Dark Reading is part of the Informa Tech Division of Informa PLC

This site is operated by a business or businesses owned by Informa PLC and all copyright resides with them.Informa PLC's registered office is 5 Howick Place, London SW1P 1WG. Registered in England and Wales. Number 8860726.

Risk

9/1/2009
02:39 PM
Connect Directly
Google+
Twitter
RSS
E-Mail
50%
50%

Researcher Launches Facebook Bug Project For September

Several of the most popular applications on the social network contain easy-to-exploit cross-site scripting (XSS) flaws

First Twitter and now Facebook: A researcher today began a round of daily disclosures of serious vulnerabilities in popular Facebook applications.

The researcher, who goes by "theharmonyguy," plans to disclose multiple cross-site scripting (XSS) flaws he discovered in various third-party Facebook applications this month, though he may not do so every day. He says he found major security holes in several of Facebook's top 10 most popular applications.

Today's bugs include XSSes in FunSpace, which has more than 8 million users; SuperPoke, which has 2 million users; SocialToo, which has nearly 2,000 users; and YellowPages.ca, which has nearly 1,200 users. FunSpace, SuperPoke, and SocialToo have been patched, but YellowPages.ca has not.

Theharmonyguy says Facebook's own applications tend to be secure, as does its site. He says he has studied several Facebook-written apps for the site, and it was tough to find any holes. "They seem to know what they're doing with security," he says. "I found a cross-site scripting hole on the Facebook page and contacted them, and they patched if really quickly," he says.

Even so, the researcher says Facebook doesn't vet third-party apps. "In fact, four of the five apps I'm going to post in the next week or so are Facebook-verified ones," he says.

Theharmonyguy plans to release source code for the attacks once he has completed the disclosures. He says he gives each application developer 24 hours notice before posting the flaws.

The problem, he says, lays in Facebook's API -- problem that has been well-documented by other researchers, as well. The API gives the application developer full access to a Facebook member's profile when a user runs that application.

"A lot of the security problems I and others are finding [on social networks] seem to come in through third-party apps," theharmonyguy says. "Once you start allowing this third-party content, you start opening yourself up to problems."

Theharmonyguy says XSS is simple to exploit in a Facebook application by inserting iFrames or scripts. And the XSS hole can then open the door to cross-site request forgery (CSRF) attacks, as well, he says.

There's no surefire way for Facebook users to protect themselves from these application-borne attacks, he says. "My No. 1 tip to users would be not to put anything on their profile that they don't want to be public. Treat your Facebook profile as if it's already public," he says. "And be careful what applications you install," even though Facebook-verified ones can also be abused, he says.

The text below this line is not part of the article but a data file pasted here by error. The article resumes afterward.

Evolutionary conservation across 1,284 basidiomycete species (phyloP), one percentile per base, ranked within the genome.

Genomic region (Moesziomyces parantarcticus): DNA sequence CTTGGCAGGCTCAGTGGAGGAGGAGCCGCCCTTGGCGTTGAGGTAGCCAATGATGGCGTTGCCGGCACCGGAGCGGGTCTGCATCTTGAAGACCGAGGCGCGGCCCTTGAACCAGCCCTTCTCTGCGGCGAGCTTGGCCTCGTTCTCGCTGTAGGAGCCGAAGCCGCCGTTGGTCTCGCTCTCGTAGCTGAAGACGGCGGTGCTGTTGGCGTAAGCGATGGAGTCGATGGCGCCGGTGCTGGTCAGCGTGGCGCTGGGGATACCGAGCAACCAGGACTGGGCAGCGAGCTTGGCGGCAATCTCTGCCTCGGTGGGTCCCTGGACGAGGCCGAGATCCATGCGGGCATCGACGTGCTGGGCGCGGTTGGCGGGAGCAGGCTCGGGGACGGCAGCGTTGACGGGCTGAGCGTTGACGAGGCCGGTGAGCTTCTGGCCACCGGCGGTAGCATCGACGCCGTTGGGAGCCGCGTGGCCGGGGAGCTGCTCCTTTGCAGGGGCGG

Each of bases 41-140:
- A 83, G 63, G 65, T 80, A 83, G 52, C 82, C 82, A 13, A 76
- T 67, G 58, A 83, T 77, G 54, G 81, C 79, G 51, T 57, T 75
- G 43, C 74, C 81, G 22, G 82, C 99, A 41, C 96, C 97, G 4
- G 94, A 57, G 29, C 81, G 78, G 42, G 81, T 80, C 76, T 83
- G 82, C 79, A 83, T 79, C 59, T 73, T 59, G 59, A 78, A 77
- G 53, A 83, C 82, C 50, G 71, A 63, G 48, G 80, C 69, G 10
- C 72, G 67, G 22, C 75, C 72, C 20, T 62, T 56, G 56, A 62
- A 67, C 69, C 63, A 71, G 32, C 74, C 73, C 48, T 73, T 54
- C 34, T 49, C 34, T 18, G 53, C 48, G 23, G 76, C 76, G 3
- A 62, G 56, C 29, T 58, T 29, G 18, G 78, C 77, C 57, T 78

Have a comment on this story? Please click "Discuss" below. If you'd like to contact Dark Reading's editors directly, send us a message. Kelly Jackson Higgins is the Executive Editor of Dark Reading. She is an award-winning veteran technology and business journalist with more than two decades of experience in reporting and editing for various publications, including Network Computing, Secure Enterprise ... View Full Bio

Comment  | 
Print  | 
More Insights
Comments
Newest First  |  Oldest First  |  Threaded View
Data Privacy Protections for the Most Vulnerable -- Children
Dimitri Sirota, Founder & CEO of BigID,  10/17/2019
Sodinokibi Ransomware: Where Attackers' Money Goes
Kelly Sheridan, Staff Editor, Dark Reading,  10/15/2019
Register for Dark Reading Newsletters
White Papers
Video
Cartoon
Current Issue
7 Threats & Disruptive Forces Changing the Face of Cybersecurity
This Dark Reading Tech Digest gives an in-depth look at the biggest emerging threats and disruptive forces that are changing the face of cybersecurity today.
Flash Poll
2019 Online Malware and Threats
2019 Online Malware and Threats
As cyberattacks become more frequent and more sophisticated, enterprise security teams are under unprecedented pressure to respond. Is your organization ready?
Twitter Feed
Dark Reading - Bug Report
Bug Report
Enterprise Vulnerabilities
From DHS/US-CERT's National Vulnerability Database
CVE-2019-18214
PUBLISHED: 2019-10-19
The Video_Converter app 0.1.0 for Nextcloud allows denial of service (CPU and memory consumption) via multiple concurrent conversions because many FFmpeg processes may be running at once. (The workload is not queued for serial execution.)
CVE-2019-18202
PUBLISHED: 2019-10-19
Information Disclosure is possible on WAGO Series PFC100 and PFC200 devices before FW12 due to improper access control. A remote attacker can check for the existence of paths and file names via crafted HTTP requests.
CVE-2019-18209
PUBLISHED: 2019-10-19
templates/pad.html in Etherpad-Lite 1.7.5 has XSS when the browser does not encode the path of the URL, as demonstrated by Internet Explorer.
CVE-2019-18198
PUBLISHED: 2019-10-18
In the Linux kernel before 5.3.4, a reference count usage error in the fib6_rule_suppress() function in the fib6 suppression feature of net/ipv6/fib6_rules.c, when handling the FIB_LOOKUP_NOREF flag, can be exploited by a local attacker to corrupt memory, aka CID-ca7a03c41753.
CVE-2019-18197
PUBLISHED: 2019-10-18
In xsltCopyText in transform.c in libxslt 1.1.33, a pointer variable isn't reset under certain circumstances. If the relevant memory area happened to be freed and reused in a certain way, a bounds check could fail and memory outside a buffer could be written to, or uninitialized data could be disclo...